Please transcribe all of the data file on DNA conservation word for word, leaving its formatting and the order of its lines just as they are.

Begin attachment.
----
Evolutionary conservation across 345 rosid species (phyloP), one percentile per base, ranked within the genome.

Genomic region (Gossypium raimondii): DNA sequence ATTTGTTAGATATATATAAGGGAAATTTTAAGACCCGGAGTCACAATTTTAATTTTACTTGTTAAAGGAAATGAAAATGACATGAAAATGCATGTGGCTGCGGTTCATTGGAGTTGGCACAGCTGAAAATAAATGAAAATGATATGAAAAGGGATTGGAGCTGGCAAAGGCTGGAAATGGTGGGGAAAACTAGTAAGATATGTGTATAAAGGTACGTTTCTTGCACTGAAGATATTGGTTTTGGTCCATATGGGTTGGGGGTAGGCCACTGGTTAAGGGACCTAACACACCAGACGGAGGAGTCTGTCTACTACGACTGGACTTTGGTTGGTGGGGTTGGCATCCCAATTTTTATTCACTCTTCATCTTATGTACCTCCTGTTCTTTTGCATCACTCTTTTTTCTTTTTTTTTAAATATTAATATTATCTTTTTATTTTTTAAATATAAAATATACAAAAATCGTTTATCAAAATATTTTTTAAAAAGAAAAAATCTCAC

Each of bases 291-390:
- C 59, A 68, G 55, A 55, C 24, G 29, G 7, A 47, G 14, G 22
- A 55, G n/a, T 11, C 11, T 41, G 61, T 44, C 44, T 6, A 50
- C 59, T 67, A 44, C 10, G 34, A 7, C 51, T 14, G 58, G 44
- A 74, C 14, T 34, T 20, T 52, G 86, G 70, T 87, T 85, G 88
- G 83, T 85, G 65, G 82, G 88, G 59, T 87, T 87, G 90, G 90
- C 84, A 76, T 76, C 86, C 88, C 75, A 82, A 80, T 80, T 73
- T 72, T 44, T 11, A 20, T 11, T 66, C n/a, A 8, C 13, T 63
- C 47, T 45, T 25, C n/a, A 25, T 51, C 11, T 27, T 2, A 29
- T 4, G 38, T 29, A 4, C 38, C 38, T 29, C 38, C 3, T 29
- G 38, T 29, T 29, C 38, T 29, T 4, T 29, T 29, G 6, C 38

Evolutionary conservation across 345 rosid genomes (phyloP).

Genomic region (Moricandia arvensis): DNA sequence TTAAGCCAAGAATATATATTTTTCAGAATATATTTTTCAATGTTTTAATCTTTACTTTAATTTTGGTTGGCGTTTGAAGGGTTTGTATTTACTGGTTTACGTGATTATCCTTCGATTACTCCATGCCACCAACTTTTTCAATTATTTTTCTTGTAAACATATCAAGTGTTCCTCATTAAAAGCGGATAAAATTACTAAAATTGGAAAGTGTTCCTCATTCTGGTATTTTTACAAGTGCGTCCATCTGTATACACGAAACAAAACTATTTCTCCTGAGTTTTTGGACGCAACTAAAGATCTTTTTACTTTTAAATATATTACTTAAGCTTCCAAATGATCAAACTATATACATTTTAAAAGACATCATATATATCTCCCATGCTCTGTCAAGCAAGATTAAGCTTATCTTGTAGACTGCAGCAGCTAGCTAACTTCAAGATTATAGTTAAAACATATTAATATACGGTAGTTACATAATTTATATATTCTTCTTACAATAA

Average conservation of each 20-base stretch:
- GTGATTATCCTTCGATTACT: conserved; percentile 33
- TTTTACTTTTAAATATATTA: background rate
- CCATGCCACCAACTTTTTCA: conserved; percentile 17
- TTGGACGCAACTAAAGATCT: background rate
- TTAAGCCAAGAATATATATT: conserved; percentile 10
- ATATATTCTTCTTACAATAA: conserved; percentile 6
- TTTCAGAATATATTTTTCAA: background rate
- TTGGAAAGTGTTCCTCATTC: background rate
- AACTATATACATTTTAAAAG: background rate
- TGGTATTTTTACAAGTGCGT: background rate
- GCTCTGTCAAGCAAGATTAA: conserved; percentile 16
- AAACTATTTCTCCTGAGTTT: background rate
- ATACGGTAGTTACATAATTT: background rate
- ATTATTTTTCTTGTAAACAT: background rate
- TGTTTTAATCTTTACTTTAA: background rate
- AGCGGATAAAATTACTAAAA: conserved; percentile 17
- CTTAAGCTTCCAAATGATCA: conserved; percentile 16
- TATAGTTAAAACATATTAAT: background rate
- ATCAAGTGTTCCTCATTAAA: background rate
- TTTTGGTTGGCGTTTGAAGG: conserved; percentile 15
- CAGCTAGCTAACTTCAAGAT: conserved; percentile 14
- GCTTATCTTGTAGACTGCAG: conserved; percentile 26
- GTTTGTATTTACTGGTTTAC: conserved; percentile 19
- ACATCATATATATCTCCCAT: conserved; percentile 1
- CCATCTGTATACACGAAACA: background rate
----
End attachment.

Evolutionary conservation across 345 rosid species (phyloP), one percentile per base, ranked within the genome.

Genomic region (Gossypium raimondii): DNA sequence ATTTGTTAGATATATATAAGGGAAATTTTAAGACCCGGAGTCACAATTTTAATTTTACTTGTTAAAGGAAATGAAAATGACATGAAAATGCATGTGGCTGCGGTTCATTGGAGTTGGCACAGCTGAAAATAAATGAAAATGATATGAAAAGGGATTGGAGCTGGCAAAGGCTGGAAATGGTGGGGAAAACTAGTAAGATATGTGTATAAAGGTACGTTTCTTGCACTGAAGATATTGGTTTTGGTCCATATGGGTTGGGGGTAGGCCACTGGTTAAGGGACCTAACACACCAGACGGAGGAGTCTGTCTACTACGACTGGACTTTGGTTGGTGGGGTTGGCATCCCAATTTTTATTCACTCTTCATCTTATGTACCTCCTGTTCTTTTGCATCACTCTTTTTTCTTTTTTTTTAAATATTAATATTATCTTTTTATTTTTTAAATATAAAATATACAAAAATCGTTTATCAAAATATTTTTTAAAAAGAAAAAATCTCAC

Each of bases 291-390:
- C 59, A 68, G 55, A 55, C 24, G 29, G 7, A 47, G 14, G 22
- A 55, G n/a, T 11, C 11, T 41, G 61, T 44, C 44, T 6, A 50
- C 59, T 67, A 44, C 10, G 34, A 7, C 51, T 14, G 58, G 44
- A 74, C 14, T 34, T 20, T 52, G 86, G 70, T 87, T 85, G 88
- G 83, T 85, G 65, G 82, G 88, G 59, T 87, T 87, G 90, G 90
- C 84, A 76, T 76, C 86, C 88, C 75, A 82, A 80, T 80, T 73
- T 72, T 44, T 11, A 20, T 11, T 66, C n/a, A 8, C 13, T 63
- C 47, T 45, T 25, C n/a, A 25, T 51, C 11, T 27, T 2, A 29
- T 4, G 38, T 29, A 4, C 38, C 38, T 29, C 38, C 3, T 29
- G 38, T 29, T 29, C 38, T 29, T 4, T 29, T 29, G 6, C 38

Evolutionary conservation across 345 rosid genomes (phyloP).

Genomic region (Moricandia arvensis): DNA sequence TTAAGCCAAGAATATATATTTTTCAGAATATATTTTTCAATGTTTTAATCTTTACTTTAATTTTGGTTGGCGTTTGAAGGGTTTGTATTTACTGGTTTACGTGATTATCCTTCGATTACTCCATGCCACCAACTTTTTCAATTATTTTTCTTGTAAACATATCAAGTGTTCCTCATTAAAAGCGGATAAAATTACTAAAATTGGAAAGTGTTCCTCATTCTGGTATTTTTACAAGTGCGTCCATCTGTATACACGAAACAAAACTATTTCTCCTGAGTTTTTGGACGCAACTAAAGATCTTTTTACTTTTAAATATATTACTTAAGCTTCCAAATGATCAAACTATATACATTTTAAAAGACATCATATATATCTCCCATGCTCTGTCAAGCAAGATTAAGCTTATCTTGTAGACTGCAGCAGCTAGCTAACTTCAAGATTATAGTTAAAACATATTAATATACGGTAGTTACATAATTTATATATTCTTCTTACAATAA

Average conservation of each 20-base stretch:
- GTGATTATCCTTCGATTACT: conserved; percentile 33
- TTTTACTTTTAAATATATTA: background rate
- CCATGCCACCAACTTTTTCA: conserved; percentile 17
- TTGGACGCAACTAAAGATCT: background rate
- TTAAGCCAAGAATATATATT: conserved; percentile 10
- ATATATTCTTCTTACAATAA: conserved; percentile 6
- TTTCAGAATATATTTTTCAA: background rate
- TTGGAAAGTGTTCCTCATTC: background rate
- AACTATATACATTTTAAAAG: background rate
- TGGTATTTTTACAAGTGCGT: background rate
- GCTCTGTCAAGCAAGATTAA: conserved; percentile 16
- AAACTATTTCTCCTGAGTTT: background rate
- ATACGGTAGTTACATAATTT: background rate
- ATTATTTTTCTTGTAAACAT: background rate
- TGTTTTAATCTTTACTTTAA: background rate
- AGCGGATAAAATTACTAAAA: conserved; percentile 17
- CTTAAGCTTCCAAATGATCA: conserved; percentile 16
- TATAGTTAAAACATATTAAT: background rate
- ATCAAGTGTTCCTCATTAAA: background rate
- TTTTGGTTGGCGTTTGAAGG: conserved; percentile 15
- CAGCTAGCTAACTTCAAGAT: conserved; percentile 14
- GCTTATCTTGTAGACTGCAG: conserved; percentile 26
- GTTTGTATTTACTGGTTTAC: conserved; percentile 19
- ACATCATATATATCTCCCAT: conserved; percentile 1
- CCATCTGTATACACGAAACA: background rate